Thursday, 12 July 2012 05:26

Not all barrels are created equal

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"One final note about oil production that gets very little attention is the fact that the 83.6 million barrels produced in 2011 is of a lower quality than the 32 million barrels produced in 1965. Crude oil is getting heavier, contains more sulfur (i.e., is more sour) and requires more energy both to produce and to refine. While BP does not track this information, a quick look at the EIA data on crude oil quality confirms it. They only track the data back to 1985, but since then the overall mix of oil going to U.S. refineries is 5.5% heavier and contains 54% more sulfur."

"The implications from this are:

     1). Refineries have to become more complex to process this oil;

     2). The net energy that can be obtained from a barrel of oil is declining; and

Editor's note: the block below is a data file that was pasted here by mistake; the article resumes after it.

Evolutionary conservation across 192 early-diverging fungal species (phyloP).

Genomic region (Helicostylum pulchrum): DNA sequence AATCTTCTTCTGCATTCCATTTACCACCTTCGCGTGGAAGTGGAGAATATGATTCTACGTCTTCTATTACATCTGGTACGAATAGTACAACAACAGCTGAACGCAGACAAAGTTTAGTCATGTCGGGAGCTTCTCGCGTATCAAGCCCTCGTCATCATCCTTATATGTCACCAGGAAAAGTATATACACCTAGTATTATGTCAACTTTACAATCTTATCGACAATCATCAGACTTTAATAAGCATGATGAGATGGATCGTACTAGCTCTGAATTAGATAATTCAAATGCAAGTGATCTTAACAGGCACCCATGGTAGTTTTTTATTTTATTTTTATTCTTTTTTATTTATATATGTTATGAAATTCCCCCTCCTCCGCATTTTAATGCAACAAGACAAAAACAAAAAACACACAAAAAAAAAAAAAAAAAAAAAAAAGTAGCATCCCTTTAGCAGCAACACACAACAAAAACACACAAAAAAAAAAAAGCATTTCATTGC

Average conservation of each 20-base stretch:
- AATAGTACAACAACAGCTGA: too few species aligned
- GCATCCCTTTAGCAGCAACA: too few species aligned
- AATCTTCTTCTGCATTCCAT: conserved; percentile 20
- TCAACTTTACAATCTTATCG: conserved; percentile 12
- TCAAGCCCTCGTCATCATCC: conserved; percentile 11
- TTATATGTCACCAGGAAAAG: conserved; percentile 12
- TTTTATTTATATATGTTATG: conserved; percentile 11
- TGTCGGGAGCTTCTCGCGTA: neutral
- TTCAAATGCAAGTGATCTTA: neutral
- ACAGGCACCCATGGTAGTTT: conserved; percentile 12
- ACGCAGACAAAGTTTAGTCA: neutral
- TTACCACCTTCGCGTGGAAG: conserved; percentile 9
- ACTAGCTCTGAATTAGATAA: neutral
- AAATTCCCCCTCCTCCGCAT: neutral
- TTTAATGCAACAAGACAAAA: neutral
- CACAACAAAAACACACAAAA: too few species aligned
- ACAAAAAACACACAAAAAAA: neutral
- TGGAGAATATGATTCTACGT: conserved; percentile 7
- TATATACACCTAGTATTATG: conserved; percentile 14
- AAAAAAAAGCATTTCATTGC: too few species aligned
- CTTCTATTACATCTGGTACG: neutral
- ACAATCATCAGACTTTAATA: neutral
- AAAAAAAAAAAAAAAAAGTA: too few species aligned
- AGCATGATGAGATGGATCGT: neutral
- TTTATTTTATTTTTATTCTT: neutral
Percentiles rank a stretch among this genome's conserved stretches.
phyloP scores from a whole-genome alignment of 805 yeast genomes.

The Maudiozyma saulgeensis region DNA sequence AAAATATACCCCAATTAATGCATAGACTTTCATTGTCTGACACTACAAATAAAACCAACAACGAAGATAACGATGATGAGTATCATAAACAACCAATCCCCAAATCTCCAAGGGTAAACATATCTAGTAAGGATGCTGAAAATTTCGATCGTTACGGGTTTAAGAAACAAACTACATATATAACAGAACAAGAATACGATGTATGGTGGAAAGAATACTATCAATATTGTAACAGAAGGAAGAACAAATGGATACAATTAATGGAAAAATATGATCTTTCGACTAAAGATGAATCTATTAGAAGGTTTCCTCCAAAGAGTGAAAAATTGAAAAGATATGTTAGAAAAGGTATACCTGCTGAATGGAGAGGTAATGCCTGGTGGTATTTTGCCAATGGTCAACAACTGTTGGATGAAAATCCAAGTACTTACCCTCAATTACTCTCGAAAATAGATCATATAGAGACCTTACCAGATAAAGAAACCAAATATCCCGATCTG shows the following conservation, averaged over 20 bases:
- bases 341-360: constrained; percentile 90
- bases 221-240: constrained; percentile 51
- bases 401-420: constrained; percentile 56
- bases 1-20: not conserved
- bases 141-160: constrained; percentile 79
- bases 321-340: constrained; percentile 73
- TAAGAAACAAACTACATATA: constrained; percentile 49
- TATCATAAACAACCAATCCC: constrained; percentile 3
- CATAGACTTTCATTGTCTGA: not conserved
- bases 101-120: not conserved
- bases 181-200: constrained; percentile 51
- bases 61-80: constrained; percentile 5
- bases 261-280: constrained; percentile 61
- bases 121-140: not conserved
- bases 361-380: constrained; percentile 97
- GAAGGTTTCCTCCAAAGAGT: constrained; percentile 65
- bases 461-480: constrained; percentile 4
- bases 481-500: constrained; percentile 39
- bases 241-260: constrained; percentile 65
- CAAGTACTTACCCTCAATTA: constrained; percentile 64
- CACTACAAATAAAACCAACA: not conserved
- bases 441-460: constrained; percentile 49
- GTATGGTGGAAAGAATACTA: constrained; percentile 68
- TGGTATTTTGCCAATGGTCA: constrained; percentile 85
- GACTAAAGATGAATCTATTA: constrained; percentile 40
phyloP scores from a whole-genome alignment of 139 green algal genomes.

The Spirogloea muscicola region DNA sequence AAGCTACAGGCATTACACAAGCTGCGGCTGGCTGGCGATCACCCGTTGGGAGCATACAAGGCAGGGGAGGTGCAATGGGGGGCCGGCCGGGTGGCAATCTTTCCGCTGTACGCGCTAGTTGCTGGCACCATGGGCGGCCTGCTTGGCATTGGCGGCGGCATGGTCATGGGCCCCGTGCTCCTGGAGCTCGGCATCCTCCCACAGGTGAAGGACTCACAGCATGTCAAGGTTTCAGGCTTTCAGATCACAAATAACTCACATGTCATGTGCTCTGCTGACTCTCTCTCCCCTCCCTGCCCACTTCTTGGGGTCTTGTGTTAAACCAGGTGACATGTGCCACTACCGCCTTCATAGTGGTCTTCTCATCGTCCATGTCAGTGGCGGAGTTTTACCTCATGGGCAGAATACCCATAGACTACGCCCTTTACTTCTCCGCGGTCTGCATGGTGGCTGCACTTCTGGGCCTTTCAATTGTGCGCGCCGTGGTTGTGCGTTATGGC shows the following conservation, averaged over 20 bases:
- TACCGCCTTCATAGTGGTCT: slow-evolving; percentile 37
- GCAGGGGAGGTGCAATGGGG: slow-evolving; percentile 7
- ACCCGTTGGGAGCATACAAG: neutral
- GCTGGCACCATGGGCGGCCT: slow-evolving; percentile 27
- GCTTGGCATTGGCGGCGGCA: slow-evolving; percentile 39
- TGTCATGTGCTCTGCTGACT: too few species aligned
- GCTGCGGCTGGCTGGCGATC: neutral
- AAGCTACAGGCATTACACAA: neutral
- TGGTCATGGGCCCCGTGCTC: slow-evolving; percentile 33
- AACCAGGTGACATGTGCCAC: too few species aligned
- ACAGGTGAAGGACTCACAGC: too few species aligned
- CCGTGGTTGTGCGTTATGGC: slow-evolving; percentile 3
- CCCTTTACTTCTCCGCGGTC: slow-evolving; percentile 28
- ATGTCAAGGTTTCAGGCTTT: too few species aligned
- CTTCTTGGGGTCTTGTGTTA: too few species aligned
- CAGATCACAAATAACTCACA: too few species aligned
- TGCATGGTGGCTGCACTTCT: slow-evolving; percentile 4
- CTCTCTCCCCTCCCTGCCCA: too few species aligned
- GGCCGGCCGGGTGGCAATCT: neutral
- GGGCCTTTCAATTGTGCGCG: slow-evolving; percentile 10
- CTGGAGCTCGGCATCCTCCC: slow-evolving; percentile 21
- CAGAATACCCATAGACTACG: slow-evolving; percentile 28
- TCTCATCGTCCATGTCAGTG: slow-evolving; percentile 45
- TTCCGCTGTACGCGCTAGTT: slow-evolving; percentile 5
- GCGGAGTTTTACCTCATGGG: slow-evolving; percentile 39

3). As a result the costs to process it are higher. This trend will continue as the world uses up the remaining supplies of light, sweet crude oil."

I have been saying that energy is all about quality, and this is a good illustration. As the overall quality of oil declines, society ends up with less energy even though more barrels of oil are produced. -- RF

Consumer Energy Report

Last modified on Thursday, 12 July 2012 05:32

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